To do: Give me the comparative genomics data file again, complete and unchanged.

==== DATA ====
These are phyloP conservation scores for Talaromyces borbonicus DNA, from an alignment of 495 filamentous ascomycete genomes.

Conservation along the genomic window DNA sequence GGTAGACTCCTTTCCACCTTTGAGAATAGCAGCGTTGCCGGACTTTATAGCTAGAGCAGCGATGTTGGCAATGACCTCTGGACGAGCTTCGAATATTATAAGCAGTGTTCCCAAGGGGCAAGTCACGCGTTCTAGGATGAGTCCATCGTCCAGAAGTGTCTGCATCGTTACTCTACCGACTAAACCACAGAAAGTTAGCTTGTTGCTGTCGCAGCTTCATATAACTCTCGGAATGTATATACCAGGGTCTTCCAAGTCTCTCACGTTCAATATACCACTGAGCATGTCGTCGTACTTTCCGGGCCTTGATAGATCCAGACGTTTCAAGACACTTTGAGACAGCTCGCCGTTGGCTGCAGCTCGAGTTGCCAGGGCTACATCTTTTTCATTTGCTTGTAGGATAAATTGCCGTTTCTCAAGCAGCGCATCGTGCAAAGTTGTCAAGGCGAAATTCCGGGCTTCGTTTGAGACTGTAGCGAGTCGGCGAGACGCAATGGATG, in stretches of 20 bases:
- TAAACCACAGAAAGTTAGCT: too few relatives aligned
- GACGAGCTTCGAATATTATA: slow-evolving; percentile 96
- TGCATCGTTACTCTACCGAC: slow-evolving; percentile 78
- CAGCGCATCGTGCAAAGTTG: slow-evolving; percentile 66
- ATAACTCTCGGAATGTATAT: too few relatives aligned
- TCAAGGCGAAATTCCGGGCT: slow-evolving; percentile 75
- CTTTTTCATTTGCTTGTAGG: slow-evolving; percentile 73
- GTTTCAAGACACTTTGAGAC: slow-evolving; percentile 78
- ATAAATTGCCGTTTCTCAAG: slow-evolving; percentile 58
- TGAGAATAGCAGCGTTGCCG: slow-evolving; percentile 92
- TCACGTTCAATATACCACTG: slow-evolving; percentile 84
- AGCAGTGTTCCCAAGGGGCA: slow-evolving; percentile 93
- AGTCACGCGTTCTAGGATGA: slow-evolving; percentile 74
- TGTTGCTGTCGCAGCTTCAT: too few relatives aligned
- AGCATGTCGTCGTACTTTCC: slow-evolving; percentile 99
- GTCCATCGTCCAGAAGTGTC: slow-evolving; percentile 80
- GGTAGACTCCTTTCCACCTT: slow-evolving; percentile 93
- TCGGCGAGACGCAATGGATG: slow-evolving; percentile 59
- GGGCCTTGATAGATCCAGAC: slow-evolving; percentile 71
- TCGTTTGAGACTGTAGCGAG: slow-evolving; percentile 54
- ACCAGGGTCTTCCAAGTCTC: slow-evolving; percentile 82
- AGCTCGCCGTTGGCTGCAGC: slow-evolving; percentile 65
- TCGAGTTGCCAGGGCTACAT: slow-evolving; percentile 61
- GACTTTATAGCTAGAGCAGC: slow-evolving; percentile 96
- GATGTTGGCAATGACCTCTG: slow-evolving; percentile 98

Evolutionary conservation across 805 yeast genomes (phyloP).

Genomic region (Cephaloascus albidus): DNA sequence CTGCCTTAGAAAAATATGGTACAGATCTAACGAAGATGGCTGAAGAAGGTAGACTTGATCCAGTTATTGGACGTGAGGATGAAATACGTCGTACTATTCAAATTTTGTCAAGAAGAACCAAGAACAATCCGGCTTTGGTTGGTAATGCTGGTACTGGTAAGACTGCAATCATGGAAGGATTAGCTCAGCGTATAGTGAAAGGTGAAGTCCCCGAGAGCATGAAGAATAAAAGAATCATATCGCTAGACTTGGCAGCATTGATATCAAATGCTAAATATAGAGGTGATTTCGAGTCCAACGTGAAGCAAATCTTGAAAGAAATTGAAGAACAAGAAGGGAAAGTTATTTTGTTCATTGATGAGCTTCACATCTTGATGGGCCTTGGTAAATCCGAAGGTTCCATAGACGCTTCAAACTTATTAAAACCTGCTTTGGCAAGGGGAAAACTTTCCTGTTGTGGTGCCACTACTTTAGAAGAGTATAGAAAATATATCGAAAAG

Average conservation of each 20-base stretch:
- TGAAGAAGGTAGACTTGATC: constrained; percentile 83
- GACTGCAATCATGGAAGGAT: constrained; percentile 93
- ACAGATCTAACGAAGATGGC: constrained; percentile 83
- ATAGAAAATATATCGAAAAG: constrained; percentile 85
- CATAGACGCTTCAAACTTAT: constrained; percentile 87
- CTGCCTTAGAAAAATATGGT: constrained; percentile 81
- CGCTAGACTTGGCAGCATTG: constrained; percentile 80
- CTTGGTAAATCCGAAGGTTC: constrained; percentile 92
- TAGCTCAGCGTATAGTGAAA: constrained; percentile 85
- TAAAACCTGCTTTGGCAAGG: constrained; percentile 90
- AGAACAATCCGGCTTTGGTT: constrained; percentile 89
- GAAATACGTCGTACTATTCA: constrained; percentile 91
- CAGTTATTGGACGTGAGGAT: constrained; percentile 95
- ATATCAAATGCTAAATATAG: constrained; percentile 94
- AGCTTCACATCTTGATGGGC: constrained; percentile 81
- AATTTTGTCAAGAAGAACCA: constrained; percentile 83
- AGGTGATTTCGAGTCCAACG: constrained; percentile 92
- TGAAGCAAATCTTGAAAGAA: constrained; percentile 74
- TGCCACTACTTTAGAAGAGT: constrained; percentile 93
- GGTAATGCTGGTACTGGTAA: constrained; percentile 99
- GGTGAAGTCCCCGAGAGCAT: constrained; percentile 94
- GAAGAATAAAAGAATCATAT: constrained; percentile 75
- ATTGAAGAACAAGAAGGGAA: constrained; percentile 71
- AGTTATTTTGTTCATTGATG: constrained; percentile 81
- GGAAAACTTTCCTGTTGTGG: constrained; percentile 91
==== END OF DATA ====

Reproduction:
These are phyloP conservation scores for Talaromyces borbonicus DNA, from an alignment of 495 filamentous ascomycete genomes.

Conservation along the genomic window DNA sequence GGTAGACTCCTTTCCACCTTTGAGAATAGCAGCGTTGCCGGACTTTATAGCTAGAGCAGCGATGTTGGCAATGACCTCTGGACGAGCTTCGAATATTATAAGCAGTGTTCCCAAGGGGCAAGTCACGCGTTCTAGGATGAGTCCATCGTCCAGAAGTGTCTGCATCGTTACTCTACCGACTAAACCACAGAAAGTTAGCTTGTTGCTGTCGCAGCTTCATATAACTCTCGGAATGTATATACCAGGGTCTTCCAAGTCTCTCACGTTCAATATACCACTGAGCATGTCGTCGTACTTTCCGGGCCTTGATAGATCCAGACGTTTCAAGACACTTTGAGACAGCTCGCCGTTGGCTGCAGCTCGAGTTGCCAGGGCTACATCTTTTTCATTTGCTTGTAGGATAAATTGCCGTTTCTCAAGCAGCGCATCGTGCAAAGTTGTCAAGGCGAAATTCCGGGCTTCGTTTGAGACTGTAGCGAGTCGGCGAGACGCAATGGATG, in stretches of 20 bases:
- TAAACCACAGAAAGTTAGCT: too few relatives aligned
- GACGAGCTTCGAATATTATA: slow-evolving; percentile 96
- TGCATCGTTACTCTACCGAC: slow-evolving; percentile 78
- CAGCGCATCGTGCAAAGTTG: slow-evolving; percentile 66
- ATAACTCTCGGAATGTATAT: too few relatives aligned
- TCAAGGCGAAATTCCGGGCT: slow-evolving; percentile 75
- CTTTTTCATTTGCTTGTAGG: slow-evolving; percentile 73
- GTTTCAAGACACTTTGAGAC: slow-evolving; percentile 78
- ATAAATTGCCGTTTCTCAAG: slow-evolving; percentile 58
- TGAGAATAGCAGCGTTGCCG: slow-evolving; percentile 92
- TCACGTTCAATATACCACTG: slow-evolving; percentile 84
- AGCAGTGTTCCCAAGGGGCA: slow-evolving; percentile 93
- AGTCACGCGTTCTAGGATGA: slow-evolving; percentile 74
- TGTTGCTGTCGCAGCTTCAT: too few relatives aligned
- AGCATGTCGTCGTACTTTCC: slow-evolving; percentile 99
- GTCCATCGTCCAGAAGTGTC: slow-evolving; percentile 80
- GGTAGACTCCTTTCCACCTT: slow-evolving; percentile 93
- TCGGCGAGACGCAATGGATG: slow-evolving; percentile 59
- GGGCCTTGATAGATCCAGAC: slow-evolving; percentile 71
- TCGTTTGAGACTGTAGCGAG: slow-evolving; percentile 54
- ACCAGGGTCTTCCAAGTCTC: slow-evolving; percentile 82
- AGCTCGCCGTTGGCTGCAGC: slow-evolving; percentile 65
- TCGAGTTGCCAGGGCTACAT: slow-evolving; percentile 61
- GACTTTATAGCTAGAGCAGC: slow-evolving; percentile 96
- GATGTTGGCAATGACCTCTG: slow-evolving; percentile 98

Evolutionary conservation across 805 yeast genomes (phyloP).

Genomic region (Cephaloascus albidus): DNA sequence CTGCCTTAGAAAAATATGGTACAGATCTAACGAAGATGGCTGAAGAAGGTAGACTTGATCCAGTTATTGGACGTGAGGATGAAATACGTCGTACTATTCAAATTTTGTCAAGAAGAACCAAGAACAATCCGGCTTTGGTTGGTAATGCTGGTACTGGTAAGACTGCAATCATGGAAGGATTAGCTCAGCGTATAGTGAAAGGTGAAGTCCCCGAGAGCATGAAGAATAAAAGAATCATATCGCTAGACTTGGCAGCATTGATATCAAATGCTAAATATAGAGGTGATTTCGAGTCCAACGTGAAGCAAATCTTGAAAGAAATTGAAGAACAAGAAGGGAAAGTTATTTTGTTCATTGATGAGCTTCACATCTTGATGGGCCTTGGTAAATCCGAAGGTTCCATAGACGCTTCAAACTTATTAAAACCTGCTTTGGCAAGGGGAAAACTTTCCTGTTGTGGTGCCACTACTTTAGAAGAGTATAGAAAATATATCGAAAAG

Average conservation of each 20-base stretch:
- TGAAGAAGGTAGACTTGATC: constrained; percentile 83
- GACTGCAATCATGGAAGGAT: constrained; percentile 93
- ACAGATCTAACGAAGATGGC: constrained; percentile 83
- ATAGAAAATATATCGAAAAG: constrained; percentile 85
- CATAGACGCTTCAAACTTAT: constrained; percentile 87
- CTGCCTTAGAAAAATATGGT: constrained; percentile 81
- CGCTAGACTTGGCAGCATTG: constrained; percentile 80
- CTTGGTAAATCCGAAGGTTC: constrained; percentile 92
- TAGCTCAGCGTATAGTGAAA: constrained; percentile 85
- TAAAACCTGCTTTGGCAAGG: constrained; percentile 90
- AGAACAATCCGGCTTTGGTT: constrained; percentile 89
- GAAATACGTCGTACTATTCA: constrained; percentile 91
- CAGTTATTGGACGTGAGGAT: constrained; percentile 95
- ATATCAAATGCTAAATATAG: constrained; percentile 94
- AGCTTCACATCTTGATGGGC: constrained; percentile 81
- AATTTTGTCAAGAAGAACCA: constrained; percentile 83
- AGGTGATTTCGAGTCCAACG: constrained; percentile 92
- TGAAGCAAATCTTGAAAGAA: constrained; percentile 74
- TGCCACTACTTTAGAAGAGT: constrained; percentile 93
- GGTAATGCTGGTACTGGTAA: constrained; percentile 99
- GGTGAAGTCCCCGAGAGCAT: constrained; percentile 94
- GAAGAATAAAAGAATCATAT: constrained; percentile 75
- ATTGAAGAACAAGAAGGGAA: constrained; percentile 71
- AGTTATTTTGTTCATTGATG: constrained; percentile 81
- GGAAAACTTTCCTGTTGTGG: constrained; percentile 91